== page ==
Why is Grace So Difficult to Receive?

Why is grace so difficult to receive?  Early this summer, I was challenged with this question in a profound way.

As a pastor, I often challenge people from the pulpit to care for their neighbors and strangers, to demonstrate the love and grace of God that has been shown to them.  There are people all around us every day that need to be shown the grace of God through our actions, and God has placed us in their lives for a purpose.

This sounds right, is often convicting, and challenges us to think outside of ourselves.  But, it’s not often that I embrace being the recipient of the love and grace I call people to demonstrate to others.  My weekend experience revealed in my heart an often theoretical understanding of the love and grace of God through the kindness of others, but truly embracing grace means I have nothing to give, and that is a difficult pill to swallow.

My family and I were driving the 450 mile trek from Chattanooga to Raleigh, following a week at our denomination’s annual pastor’s gathering (General Assembly), when the battery light came on the dashboard.  After several days of meetings, I was eager to get home, so I stopped and prayed that it was a fluke and that God would get us home in due time.  God had a different timetable than I did.

As we wound through the mountains on interstate 40, just west of Asheville, our van became less like a vehicle and more like my stubborn dog, when it doesn’t want to be led by her leash.  The harder I pushed the gas, the more noise the vehicle made, but it refused to shift, and my wife said the words I did not want to hear – “You need to get off this exit and find a place to park.”

Soon we found ourselves in West Asheville, NC, sitting in a Subway restaurant connected to a gas station, frantically working the keyboard on my laptop and the keypad on my iPhone, trying to find a mechanic who could see and fix our van at 3pm on a Saturday afternoon.  No one was open, and no one we talked to knew of anyone who could do the work that day.  Next step – Find a hotel!

Back to the laptop and iPhone, but the more we looked the more we felt like Mary and Joseph – there were literally no rooms in the inn throughout the city of Asheville.  Evidently, finding a hotel room the weekend of three city-wide events in a tourist-driven town like Asheville is like finding snow in Raleigh in July.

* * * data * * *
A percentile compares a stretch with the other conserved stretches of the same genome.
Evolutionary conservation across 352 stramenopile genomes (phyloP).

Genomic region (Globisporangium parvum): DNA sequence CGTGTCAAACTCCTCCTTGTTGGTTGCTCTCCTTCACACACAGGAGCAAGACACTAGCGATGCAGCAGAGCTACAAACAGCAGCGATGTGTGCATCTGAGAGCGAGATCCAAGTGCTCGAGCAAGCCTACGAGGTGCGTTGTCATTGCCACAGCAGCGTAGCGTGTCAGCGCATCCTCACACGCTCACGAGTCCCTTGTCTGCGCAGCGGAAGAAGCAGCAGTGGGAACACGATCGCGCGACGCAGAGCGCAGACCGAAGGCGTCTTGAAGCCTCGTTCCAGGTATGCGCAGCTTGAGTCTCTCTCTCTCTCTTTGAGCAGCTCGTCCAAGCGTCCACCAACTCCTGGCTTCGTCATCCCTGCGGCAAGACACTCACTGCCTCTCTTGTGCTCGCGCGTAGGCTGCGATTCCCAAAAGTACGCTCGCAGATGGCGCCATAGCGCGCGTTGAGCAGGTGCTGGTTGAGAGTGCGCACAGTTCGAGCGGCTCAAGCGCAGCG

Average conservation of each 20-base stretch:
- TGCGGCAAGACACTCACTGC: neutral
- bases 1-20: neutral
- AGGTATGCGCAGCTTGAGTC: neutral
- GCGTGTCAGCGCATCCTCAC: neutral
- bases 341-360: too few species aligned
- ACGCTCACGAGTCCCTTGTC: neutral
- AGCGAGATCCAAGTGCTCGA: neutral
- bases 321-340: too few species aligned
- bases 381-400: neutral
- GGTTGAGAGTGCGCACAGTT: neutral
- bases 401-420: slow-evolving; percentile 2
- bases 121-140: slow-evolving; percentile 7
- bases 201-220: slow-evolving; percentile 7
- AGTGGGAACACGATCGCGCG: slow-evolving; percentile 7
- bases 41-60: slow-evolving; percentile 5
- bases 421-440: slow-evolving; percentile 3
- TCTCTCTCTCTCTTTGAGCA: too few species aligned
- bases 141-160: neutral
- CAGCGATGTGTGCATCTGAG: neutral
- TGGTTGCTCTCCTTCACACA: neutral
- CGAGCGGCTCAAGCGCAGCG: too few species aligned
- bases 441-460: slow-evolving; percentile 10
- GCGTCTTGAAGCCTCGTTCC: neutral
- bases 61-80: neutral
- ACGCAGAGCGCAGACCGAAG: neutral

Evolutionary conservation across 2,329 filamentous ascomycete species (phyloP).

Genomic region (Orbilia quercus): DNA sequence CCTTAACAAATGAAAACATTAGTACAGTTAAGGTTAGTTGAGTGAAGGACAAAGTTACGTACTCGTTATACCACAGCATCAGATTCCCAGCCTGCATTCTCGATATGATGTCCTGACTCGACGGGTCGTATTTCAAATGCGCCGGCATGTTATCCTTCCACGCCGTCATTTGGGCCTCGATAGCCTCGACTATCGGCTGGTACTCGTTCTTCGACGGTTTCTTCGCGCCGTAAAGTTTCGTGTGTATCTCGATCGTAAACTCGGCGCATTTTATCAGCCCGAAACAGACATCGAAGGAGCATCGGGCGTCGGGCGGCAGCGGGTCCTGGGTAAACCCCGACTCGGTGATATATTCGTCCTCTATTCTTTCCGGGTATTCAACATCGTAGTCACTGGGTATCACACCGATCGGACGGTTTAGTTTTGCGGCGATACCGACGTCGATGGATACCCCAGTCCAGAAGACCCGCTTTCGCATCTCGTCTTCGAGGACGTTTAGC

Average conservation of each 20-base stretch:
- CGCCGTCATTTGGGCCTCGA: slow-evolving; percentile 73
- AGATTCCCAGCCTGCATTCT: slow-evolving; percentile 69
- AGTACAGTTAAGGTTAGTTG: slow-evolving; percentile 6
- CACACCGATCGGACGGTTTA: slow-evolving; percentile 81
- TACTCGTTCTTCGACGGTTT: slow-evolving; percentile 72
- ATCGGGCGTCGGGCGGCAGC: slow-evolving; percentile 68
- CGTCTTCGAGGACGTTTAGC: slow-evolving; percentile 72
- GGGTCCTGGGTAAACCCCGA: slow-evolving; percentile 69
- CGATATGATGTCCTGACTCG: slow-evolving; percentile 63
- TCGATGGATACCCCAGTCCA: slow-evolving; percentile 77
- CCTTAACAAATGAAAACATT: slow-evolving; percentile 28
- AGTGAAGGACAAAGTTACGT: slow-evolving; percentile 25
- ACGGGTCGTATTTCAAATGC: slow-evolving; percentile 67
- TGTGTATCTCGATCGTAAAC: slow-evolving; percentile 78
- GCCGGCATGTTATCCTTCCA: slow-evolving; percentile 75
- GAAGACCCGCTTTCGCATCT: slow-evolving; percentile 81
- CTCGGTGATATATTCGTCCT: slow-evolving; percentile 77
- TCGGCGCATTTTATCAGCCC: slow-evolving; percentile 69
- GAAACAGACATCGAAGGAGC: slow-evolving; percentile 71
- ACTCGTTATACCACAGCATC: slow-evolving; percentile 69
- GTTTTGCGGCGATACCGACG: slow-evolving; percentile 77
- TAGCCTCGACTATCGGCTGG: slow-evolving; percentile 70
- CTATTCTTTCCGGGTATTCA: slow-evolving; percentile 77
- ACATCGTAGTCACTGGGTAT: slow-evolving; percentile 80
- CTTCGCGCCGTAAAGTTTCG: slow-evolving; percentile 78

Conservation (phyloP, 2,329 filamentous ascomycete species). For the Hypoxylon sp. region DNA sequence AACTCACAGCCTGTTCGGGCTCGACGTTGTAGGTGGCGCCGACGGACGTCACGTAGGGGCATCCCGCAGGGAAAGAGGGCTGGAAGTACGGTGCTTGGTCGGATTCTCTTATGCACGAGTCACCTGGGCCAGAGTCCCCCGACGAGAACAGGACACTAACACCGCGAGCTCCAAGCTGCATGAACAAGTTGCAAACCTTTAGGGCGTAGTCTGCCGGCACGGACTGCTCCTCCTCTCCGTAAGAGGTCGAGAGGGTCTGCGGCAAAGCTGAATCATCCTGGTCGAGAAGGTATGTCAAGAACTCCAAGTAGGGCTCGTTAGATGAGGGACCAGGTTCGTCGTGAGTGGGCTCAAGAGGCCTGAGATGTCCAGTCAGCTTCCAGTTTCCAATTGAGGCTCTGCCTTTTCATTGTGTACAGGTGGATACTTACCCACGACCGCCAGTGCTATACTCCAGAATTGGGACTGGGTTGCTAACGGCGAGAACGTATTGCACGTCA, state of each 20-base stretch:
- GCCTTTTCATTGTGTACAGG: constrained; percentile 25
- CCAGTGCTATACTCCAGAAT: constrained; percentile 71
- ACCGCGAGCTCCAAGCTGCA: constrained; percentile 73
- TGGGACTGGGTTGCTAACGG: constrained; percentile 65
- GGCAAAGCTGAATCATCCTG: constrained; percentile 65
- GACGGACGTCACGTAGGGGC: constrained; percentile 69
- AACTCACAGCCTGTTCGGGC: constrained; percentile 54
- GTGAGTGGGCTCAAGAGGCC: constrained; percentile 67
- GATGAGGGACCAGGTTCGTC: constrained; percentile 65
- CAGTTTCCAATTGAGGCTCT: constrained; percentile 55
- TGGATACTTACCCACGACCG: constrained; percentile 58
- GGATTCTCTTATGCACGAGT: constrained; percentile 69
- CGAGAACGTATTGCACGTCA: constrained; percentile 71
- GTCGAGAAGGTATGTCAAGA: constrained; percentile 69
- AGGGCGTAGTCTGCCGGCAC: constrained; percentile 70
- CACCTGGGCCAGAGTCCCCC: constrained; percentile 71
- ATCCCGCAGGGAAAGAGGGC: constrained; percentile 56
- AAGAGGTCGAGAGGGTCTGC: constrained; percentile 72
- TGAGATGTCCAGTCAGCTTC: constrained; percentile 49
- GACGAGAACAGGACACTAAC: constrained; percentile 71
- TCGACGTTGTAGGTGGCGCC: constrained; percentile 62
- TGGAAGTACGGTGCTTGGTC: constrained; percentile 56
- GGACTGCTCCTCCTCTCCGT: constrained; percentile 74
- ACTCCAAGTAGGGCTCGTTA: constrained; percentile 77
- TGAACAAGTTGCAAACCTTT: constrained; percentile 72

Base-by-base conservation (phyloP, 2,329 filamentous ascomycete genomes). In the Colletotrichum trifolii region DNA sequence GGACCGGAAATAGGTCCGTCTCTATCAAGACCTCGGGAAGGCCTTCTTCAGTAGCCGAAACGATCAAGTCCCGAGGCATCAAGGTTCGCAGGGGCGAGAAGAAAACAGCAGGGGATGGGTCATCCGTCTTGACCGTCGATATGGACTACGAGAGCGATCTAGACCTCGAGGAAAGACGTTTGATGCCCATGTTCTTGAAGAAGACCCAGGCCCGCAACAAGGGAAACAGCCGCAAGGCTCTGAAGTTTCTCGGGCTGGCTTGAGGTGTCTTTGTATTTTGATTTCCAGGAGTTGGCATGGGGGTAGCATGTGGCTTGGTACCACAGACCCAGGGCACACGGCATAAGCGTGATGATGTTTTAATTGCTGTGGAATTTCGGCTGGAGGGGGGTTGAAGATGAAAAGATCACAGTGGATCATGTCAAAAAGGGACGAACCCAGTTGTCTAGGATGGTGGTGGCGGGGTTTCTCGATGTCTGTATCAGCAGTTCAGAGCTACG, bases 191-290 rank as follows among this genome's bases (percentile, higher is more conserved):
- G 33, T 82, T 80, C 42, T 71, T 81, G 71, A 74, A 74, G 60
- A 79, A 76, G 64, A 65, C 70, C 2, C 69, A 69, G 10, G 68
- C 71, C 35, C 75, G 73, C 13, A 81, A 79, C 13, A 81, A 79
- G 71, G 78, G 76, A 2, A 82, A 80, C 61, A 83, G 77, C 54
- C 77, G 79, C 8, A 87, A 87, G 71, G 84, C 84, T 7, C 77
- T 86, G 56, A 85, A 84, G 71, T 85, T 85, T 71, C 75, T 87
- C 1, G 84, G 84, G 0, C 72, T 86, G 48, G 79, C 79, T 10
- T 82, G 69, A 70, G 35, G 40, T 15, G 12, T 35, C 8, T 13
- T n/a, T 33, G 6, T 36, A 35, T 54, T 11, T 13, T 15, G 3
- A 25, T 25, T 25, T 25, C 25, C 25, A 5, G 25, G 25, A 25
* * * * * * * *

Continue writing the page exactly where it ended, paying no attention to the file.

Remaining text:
In the midst of my frustration, my wife tapped me on the shoulder.  “Honey, you’re probably going to say no…”  “No is right,” I said in my most gentle tone.  “I’m not staying at anyone’s house.  I’m not putting anyone out with us and three kids.  I won’t do it.”  I had overheard Bethany talking with a friend whose parents live in Asheville, and I had deciphered that they had kindly offered to let us stay in their home.  While I was touched by their invitation, I knew if I just looked a little longer, something would turn up.  I was wrong.

30 minutes after that “NO!” a sweet couple had arrived at the West Asheville BP and Subway to pick up my family for the weekend.  The first words out of their mouths after introductions were something to the effect of, “Now, we want you to know that we are very happy to have you stay with us.  There is no need for you to feel bad or awkward, or like you are putting us out.  God has given us this opportunity to help you out.”  Throughout the weekend, they had to remind me on more than one occasion that not only were we NOT a burden, but any apologies on my end would rob them of the joy of showing kindness through the resources God had so richly given them.  We were truly shown the love and grace of God through the hospitality of this couple.  We got to enjoy their company, their beautiful home, and the majestic view in the mountains of Asheville.  And yet, throughout the weekend, I had to wrestle with the unsettled feeling that somehow I had to repay their kindness, I had to earn my stay, I had to buy out what was freely given.

How often do we do this with the grace and kindness of God?  The gospel is the story of the love and grace of God extended toward broken-down, stranded people, who literally can offer nothing back to the God who owns the cattle on a thousand hills.  The apostle Paul reminds us It is by grace you have been saved through faith, and that not of yourselves (it is the gift of God), not of works, so that no one may boast (Eph. 2:8-9).  In Romans 3:24, we are reminded that our justification before God is by the free gift of grace.  This is the drumbeat of grace throughout the Scriptures.  We don’t deserve it, yet God gives to us out of his riches – and yet, we often act as though we can earn on the back end what has been freely given.

So what should be our response to the grace of God?  Can we earn what has been freely given?  Our rightful response is that of faith and gratitude.  In other words, God’s grace enables us to embrace what has been freely given (Rom. 3:25) and live in the reality that we have been set free from our brokenness to live in light of eternity (Rom. 6:22-23).  May we live lives of faith and gratitude for the free gift of God’s grace!